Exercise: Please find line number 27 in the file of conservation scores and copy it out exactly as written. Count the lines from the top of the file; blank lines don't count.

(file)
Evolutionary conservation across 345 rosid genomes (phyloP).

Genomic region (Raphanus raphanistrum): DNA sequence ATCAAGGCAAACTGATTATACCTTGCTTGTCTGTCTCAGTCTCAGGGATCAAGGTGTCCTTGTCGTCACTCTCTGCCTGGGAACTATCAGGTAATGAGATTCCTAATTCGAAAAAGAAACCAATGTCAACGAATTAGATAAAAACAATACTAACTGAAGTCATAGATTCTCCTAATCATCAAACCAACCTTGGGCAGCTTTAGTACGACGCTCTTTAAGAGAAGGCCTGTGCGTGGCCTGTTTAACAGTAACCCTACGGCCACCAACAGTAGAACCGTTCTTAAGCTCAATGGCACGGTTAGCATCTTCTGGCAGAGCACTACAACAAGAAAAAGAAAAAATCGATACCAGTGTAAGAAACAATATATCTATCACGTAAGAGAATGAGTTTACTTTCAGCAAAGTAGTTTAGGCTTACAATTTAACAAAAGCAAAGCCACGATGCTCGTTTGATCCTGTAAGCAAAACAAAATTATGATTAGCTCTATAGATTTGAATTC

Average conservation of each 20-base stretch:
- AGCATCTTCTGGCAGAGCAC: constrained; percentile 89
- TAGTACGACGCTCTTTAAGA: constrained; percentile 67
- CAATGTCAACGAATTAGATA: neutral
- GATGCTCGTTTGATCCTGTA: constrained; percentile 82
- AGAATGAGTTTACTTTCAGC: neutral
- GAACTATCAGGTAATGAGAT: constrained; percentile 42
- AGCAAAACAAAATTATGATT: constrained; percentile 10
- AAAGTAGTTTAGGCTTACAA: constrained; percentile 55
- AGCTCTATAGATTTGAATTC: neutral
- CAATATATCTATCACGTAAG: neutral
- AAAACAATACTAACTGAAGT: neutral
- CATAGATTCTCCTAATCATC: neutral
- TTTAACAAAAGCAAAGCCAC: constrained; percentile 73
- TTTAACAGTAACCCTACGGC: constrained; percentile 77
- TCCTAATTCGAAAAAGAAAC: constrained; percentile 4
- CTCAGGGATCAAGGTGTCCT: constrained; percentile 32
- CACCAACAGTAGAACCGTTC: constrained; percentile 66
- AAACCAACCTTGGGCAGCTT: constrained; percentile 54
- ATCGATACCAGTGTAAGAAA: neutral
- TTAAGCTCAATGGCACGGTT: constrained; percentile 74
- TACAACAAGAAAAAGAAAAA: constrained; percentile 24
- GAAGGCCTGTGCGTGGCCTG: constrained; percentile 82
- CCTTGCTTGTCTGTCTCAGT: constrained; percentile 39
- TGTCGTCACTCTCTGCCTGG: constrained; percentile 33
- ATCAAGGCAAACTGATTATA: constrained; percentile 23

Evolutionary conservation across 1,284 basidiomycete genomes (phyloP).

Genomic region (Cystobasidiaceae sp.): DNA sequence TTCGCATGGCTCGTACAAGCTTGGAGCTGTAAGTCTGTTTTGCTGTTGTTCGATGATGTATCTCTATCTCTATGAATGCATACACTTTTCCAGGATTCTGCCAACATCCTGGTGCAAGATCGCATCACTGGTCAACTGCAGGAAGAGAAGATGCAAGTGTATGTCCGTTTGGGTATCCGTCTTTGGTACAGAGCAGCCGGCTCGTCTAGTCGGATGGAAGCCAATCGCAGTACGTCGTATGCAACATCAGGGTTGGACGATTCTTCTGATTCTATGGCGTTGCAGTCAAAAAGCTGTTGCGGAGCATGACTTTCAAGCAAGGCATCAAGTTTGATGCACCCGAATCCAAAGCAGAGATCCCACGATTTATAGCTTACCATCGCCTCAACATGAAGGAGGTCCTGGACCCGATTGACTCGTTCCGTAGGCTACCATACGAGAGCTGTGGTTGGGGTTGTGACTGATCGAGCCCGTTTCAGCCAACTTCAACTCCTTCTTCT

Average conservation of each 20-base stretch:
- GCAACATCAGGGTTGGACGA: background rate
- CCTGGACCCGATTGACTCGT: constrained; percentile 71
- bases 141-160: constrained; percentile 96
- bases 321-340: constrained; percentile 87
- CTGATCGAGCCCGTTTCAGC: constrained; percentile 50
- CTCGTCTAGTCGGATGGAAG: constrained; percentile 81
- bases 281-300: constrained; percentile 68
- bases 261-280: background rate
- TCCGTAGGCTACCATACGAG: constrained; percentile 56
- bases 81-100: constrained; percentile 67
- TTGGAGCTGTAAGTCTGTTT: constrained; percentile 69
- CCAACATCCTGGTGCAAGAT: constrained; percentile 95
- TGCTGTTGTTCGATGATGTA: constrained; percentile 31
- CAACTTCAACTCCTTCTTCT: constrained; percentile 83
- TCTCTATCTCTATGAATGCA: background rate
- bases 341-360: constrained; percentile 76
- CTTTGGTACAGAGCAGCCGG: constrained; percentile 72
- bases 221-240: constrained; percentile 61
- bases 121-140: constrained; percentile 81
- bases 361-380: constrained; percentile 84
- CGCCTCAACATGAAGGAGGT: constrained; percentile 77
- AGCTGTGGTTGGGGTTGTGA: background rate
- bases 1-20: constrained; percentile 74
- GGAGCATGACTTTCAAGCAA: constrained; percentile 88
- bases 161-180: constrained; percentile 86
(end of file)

- TGTCGTCACTCTCTGCCTGG: constrained; percentile 33